The Bible has hundreds of verses about being giving and charitable and helping others out and doing the right thing. It also admonishes those that are rich to love God (which means loving what is good and right in your heart), and loving your neighbor as yourself, instead of putting my money first.
All the others don’t care, including one for whom I have done an endless series of very nice things, for which I didn’t get paid. She’s probably worth $100 million or more, but she is not about to help me out in any way, shape or form.
These people don’t have money, money has them. They love money more than they love anything else. They would rather see me living in the street than to even offer to give me a loan so that I can get things back on track. I think if you were to ask them, “Would you rather see him dead, or would you buy him a bag of groceries?” they love money so much that they would choose my death.
Recently, I was down to my last $900. I saw a guy inside a trash can so I got to talking to him and I felt compelled to give him $90 from my wallet, so I did. These billionaires wouldn’t have given him anything, I’m sure, because their hearts are dark and the love of God doesn’t abide in them (it can’t abide in them, the love of money fills that spot).
Even forgetting religion or a spiritual aspect of life, it’s still a kind and decent thing to do to help someone who needs it. I think only a bad person refuses to help someone if they’re able to help someone. A billionaire is obviously able to help their friends and acquaintances…they simply choose not to…and choosing not to is what makes them bad people.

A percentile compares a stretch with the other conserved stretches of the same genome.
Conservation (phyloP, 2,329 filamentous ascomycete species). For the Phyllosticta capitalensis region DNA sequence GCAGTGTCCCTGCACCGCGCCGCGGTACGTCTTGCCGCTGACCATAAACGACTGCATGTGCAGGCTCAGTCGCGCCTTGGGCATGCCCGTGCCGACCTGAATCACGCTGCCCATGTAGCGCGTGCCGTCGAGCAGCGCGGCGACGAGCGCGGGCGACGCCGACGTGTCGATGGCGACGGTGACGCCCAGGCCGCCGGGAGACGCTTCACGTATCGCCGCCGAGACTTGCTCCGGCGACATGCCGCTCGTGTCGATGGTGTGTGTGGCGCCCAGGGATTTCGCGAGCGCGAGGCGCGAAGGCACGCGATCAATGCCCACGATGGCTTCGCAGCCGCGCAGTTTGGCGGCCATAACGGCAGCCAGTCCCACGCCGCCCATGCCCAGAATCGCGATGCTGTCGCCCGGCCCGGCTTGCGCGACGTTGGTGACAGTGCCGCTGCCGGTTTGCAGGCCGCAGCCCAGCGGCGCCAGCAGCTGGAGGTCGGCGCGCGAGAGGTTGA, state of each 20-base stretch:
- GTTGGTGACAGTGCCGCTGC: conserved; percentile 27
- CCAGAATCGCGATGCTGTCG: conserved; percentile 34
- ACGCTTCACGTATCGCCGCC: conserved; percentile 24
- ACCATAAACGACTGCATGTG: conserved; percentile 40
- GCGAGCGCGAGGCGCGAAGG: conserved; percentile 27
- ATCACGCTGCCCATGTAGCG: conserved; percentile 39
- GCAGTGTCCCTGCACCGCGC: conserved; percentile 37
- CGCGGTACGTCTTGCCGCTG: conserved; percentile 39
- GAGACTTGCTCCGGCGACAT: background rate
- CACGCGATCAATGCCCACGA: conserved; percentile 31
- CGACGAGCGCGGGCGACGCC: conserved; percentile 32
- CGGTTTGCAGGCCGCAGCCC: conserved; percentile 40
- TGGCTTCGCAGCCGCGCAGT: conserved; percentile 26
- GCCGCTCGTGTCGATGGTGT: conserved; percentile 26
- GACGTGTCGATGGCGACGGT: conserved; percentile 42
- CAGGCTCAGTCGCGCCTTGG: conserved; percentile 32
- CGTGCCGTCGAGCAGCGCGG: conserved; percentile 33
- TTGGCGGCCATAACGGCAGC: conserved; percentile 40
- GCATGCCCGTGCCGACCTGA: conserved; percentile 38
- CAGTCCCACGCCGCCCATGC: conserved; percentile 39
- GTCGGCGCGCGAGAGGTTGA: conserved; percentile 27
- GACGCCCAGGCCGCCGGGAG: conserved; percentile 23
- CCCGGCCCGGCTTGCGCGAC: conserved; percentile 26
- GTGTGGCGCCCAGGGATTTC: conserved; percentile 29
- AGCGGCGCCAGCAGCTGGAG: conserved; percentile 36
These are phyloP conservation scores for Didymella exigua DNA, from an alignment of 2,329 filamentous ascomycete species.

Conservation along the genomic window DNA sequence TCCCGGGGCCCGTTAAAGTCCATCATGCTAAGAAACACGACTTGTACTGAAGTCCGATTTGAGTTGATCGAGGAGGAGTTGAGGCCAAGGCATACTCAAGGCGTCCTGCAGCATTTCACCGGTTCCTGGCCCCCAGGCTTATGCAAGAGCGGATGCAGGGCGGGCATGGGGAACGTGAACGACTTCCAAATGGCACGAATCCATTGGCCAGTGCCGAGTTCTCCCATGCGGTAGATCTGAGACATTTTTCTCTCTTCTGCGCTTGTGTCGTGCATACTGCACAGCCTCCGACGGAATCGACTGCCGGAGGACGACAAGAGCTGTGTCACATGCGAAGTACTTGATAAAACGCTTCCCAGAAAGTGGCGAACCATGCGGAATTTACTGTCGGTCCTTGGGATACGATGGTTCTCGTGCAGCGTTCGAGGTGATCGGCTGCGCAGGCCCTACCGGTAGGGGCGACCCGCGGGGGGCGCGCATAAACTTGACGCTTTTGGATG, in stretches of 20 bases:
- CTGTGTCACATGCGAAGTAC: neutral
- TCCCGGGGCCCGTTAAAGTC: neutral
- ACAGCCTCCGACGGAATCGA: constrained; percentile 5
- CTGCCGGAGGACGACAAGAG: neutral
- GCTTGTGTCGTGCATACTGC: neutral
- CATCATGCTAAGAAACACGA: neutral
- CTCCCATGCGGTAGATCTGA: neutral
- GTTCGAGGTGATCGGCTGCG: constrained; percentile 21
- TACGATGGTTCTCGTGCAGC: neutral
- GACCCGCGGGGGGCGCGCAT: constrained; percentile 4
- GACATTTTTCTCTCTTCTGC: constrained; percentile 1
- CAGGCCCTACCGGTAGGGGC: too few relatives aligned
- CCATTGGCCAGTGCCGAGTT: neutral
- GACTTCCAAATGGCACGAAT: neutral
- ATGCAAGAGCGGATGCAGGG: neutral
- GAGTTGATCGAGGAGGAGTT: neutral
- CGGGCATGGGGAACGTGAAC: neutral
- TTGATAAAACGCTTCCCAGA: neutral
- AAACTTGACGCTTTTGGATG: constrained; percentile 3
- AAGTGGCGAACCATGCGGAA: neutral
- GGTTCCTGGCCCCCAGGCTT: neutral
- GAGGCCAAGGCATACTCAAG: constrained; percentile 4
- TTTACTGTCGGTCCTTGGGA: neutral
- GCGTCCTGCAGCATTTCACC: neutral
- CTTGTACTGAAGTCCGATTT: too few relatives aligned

I do not admire the wealthy. Rich people are the worst people imaginable. So incredibly selfish and uncaring. Actually I shouldn’t call them “uncaring,” that’s not fair, they do care about something – money!
E. C. says
I’m very sorry you are hurting and in such a bad way. I know people who are rich that spent thousands on medical bills of mere acquaintances.
I’d consider asking if your friends need help with any odd jobs etc. I know you probably have. It is only a thought.
Praying for you and hoping things change soon.
Kiera G. says
I’m so sorry for your current situation. I hope that since your comment has been published you’ve found some relief.
Suzy Toronto says
Things could be worse. You could be them. Can you even imagine the demons and battles they must be fighting to be that way. So sad.